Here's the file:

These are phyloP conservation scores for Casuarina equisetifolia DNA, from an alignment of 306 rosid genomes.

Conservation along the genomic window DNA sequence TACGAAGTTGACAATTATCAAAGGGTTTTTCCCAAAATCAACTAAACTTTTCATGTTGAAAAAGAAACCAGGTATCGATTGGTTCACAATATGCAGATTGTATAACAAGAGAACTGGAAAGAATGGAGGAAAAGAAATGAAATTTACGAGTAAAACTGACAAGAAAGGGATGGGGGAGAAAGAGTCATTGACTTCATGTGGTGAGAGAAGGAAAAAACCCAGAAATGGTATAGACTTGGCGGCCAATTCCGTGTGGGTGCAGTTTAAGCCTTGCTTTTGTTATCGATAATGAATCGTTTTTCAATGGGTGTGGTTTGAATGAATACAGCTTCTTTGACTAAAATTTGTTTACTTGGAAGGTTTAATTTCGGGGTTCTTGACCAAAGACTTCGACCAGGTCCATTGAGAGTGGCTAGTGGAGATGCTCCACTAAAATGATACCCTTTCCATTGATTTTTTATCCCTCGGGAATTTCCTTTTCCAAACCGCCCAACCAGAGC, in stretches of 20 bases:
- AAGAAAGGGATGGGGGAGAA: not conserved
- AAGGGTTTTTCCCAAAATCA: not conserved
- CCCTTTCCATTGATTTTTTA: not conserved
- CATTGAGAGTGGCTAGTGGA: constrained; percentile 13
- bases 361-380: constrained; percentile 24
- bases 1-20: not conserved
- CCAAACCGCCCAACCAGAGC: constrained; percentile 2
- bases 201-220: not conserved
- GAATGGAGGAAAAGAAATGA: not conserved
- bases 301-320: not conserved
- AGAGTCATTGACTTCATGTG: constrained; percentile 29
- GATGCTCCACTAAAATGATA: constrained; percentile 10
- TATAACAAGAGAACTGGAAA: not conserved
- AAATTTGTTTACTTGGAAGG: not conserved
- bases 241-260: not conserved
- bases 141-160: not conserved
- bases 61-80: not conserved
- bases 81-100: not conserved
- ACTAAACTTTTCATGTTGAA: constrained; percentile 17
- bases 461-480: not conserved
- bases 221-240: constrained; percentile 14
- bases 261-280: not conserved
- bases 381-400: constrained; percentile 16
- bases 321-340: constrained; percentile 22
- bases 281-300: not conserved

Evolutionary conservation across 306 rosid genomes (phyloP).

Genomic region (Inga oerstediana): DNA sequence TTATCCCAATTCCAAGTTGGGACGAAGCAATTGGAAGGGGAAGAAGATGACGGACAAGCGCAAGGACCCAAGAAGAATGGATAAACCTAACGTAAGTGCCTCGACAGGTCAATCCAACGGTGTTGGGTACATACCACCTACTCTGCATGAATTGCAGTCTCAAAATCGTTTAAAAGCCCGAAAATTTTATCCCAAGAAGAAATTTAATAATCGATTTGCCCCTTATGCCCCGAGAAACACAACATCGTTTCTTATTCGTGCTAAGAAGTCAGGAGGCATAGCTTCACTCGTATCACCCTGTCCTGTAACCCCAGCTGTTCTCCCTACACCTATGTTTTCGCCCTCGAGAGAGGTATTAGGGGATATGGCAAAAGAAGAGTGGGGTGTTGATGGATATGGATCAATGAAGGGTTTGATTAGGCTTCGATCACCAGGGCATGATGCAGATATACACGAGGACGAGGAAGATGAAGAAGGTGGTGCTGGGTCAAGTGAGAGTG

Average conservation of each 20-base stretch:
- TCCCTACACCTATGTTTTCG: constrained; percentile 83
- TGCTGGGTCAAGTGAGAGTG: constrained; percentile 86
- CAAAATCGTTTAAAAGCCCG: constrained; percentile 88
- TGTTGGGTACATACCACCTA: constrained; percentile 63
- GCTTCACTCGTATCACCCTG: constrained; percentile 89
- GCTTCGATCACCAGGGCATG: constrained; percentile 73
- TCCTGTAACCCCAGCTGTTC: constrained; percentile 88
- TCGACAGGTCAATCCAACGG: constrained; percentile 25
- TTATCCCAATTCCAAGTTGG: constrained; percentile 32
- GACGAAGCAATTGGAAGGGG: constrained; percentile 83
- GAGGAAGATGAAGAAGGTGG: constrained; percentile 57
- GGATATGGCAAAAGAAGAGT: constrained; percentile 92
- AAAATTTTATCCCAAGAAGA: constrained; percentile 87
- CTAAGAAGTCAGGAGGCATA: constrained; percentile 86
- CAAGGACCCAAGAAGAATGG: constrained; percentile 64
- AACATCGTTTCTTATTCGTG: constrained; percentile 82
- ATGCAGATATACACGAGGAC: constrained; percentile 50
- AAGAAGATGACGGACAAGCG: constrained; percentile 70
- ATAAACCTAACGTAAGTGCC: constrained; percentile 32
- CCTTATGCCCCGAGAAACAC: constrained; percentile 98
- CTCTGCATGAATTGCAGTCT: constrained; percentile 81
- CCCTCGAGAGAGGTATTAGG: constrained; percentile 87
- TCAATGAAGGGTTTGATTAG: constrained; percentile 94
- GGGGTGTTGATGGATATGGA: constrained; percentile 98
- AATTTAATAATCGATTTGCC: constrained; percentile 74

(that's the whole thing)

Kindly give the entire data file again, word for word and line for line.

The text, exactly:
These are phyloP conservation scores for Casuarina equisetifolia DNA, from an alignment of 306 rosid genomes.

Conservation along the genomic window DNA sequence TACGAAGTTGACAATTATCAAAGGGTTTTTCCCAAAATCAACTAAACTTTTCATGTTGAAAAAGAAACCAGGTATCGATTGGTTCACAATATGCAGATTGTATAACAAGAGAACTGGAAAGAATGGAGGAAAAGAAATGAAATTTACGAGTAAAACTGACAAGAAAGGGATGGGGGAGAAAGAGTCATTGACTTCATGTGGTGAGAGAAGGAAAAAACCCAGAAATGGTATAGACTTGGCGGCCAATTCCGTGTGGGTGCAGTTTAAGCCTTGCTTTTGTTATCGATAATGAATCGTTTTTCAATGGGTGTGGTTTGAATGAATACAGCTTCTTTGACTAAAATTTGTTTACTTGGAAGGTTTAATTTCGGGGTTCTTGACCAAAGACTTCGACCAGGTCCATTGAGAGTGGCTAGTGGAGATGCTCCACTAAAATGATACCCTTTCCATTGATTTTTTATCCCTCGGGAATTTCCTTTTCCAAACCGCCCAACCAGAGC, in stretches of 20 bases:
- AAGAAAGGGATGGGGGAGAA: not conserved
- AAGGGTTTTTCCCAAAATCA: not conserved
- CCCTTTCCATTGATTTTTTA: not conserved
- CATTGAGAGTGGCTAGTGGA: constrained; percentile 13
- bases 361-380: constrained; percentile 24
- bases 1-20: not conserved
- CCAAACCGCCCAACCAGAGC: constrained; percentile 2
- bases 201-220: not conserved
- GAATGGAGGAAAAGAAATGA: not conserved
- bases 301-320: not conserved
- AGAGTCATTGACTTCATGTG: constrained; percentile 29
- GATGCTCCACTAAAATGATA: constrained; percentile 10
- TATAACAAGAGAACTGGAAA: not conserved
- AAATTTGTTTACTTGGAAGG: not conserved
- bases 241-260: not conserved
- bases 141-160: not conserved
- bases 61-80: not conserved
- bases 81-100: not conserved
- ACTAAACTTTTCATGTTGAA: constrained; percentile 17
- bases 461-480: not conserved
- bases 221-240: constrained; percentile 14
- bases 261-280: not conserved
- bases 381-400: constrained; percentile 16
- bases 321-340: constrained; percentile 22
- bases 281-300: not conserved

Evolutionary conservation across 306 rosid genomes (phyloP).

Genomic region (Inga oerstediana): DNA sequence TTATCCCAATTCCAAGTTGGGACGAAGCAATTGGAAGGGGAAGAAGATGACGGACAAGCGCAAGGACCCAAGAAGAATGGATAAACCTAACGTAAGTGCCTCGACAGGTCAATCCAACGGTGTTGGGTACATACCACCTACTCTGCATGAATTGCAGTCTCAAAATCGTTTAAAAGCCCGAAAATTTTATCCCAAGAAGAAATTTAATAATCGATTTGCCCCTTATGCCCCGAGAAACACAACATCGTTTCTTATTCGTGCTAAGAAGTCAGGAGGCATAGCTTCACTCGTATCACCCTGTCCTGTAACCCCAGCTGTTCTCCCTACACCTATGTTTTCGCCCTCGAGAGAGGTATTAGGGGATATGGCAAAAGAAGAGTGGGGTGTTGATGGATATGGATCAATGAAGGGTTTGATTAGGCTTCGATCACCAGGGCATGATGCAGATATACACGAGGACGAGGAAGATGAAGAAGGTGGTGCTGGGTCAAGTGAGAGTG

Average conservation of each 20-base stretch:
- TCCCTACACCTATGTTTTCG: constrained; percentile 83
- TGCTGGGTCAAGTGAGAGTG: constrained; percentile 86
- CAAAATCGTTTAAAAGCCCG: constrained; percentile 88
- TGTTGGGTACATACCACCTA: constrained; percentile 63
- GCTTCACTCGTATCACCCTG: constrained; percentile 89
- GCTTCGATCACCAGGGCATG: constrained; percentile 73
- TCCTGTAACCCCAGCTGTTC: constrained; percentile 88
- TCGACAGGTCAATCCAACGG: constrained; percentile 25
- TTATCCCAATTCCAAGTTGG: constrained; percentile 32
- GACGAAGCAATTGGAAGGGG: constrained; percentile 83
- GAGGAAGATGAAGAAGGTGG: constrained; percentile 57
- GGATATGGCAAAAGAAGAGT: constrained; percentile 92
- AAAATTTTATCCCAAGAAGA: constrained; percentile 87
- CTAAGAAGTCAGGAGGCATA: constrained; percentile 86
- CAAGGACCCAAGAAGAATGG: constrained; percentile 64
- AACATCGTTTCTTATTCGTG: constrained; percentile 82
- ATGCAGATATACACGAGGAC: constrained; percentile 50
- AAGAAGATGACGGACAAGCG: constrained; percentile 70
- ATAAACCTAACGTAAGTGCC: constrained; percentile 32
- CCTTATGCCCCGAGAAACAC: constrained; percentile 98
- CTCTGCATGAATTGCAGTCT: constrained; percentile 81
- CCCTCGAGAGAGGTATTAGG: constrained; percentile 87
- TCAATGAAGGGTTTGATTAG: constrained; percentile 94
- GGGGTGTTGATGGATATGGA: constrained; percentile 98
- AATTTAATAATCGATTTGCC: constrained; percentile 74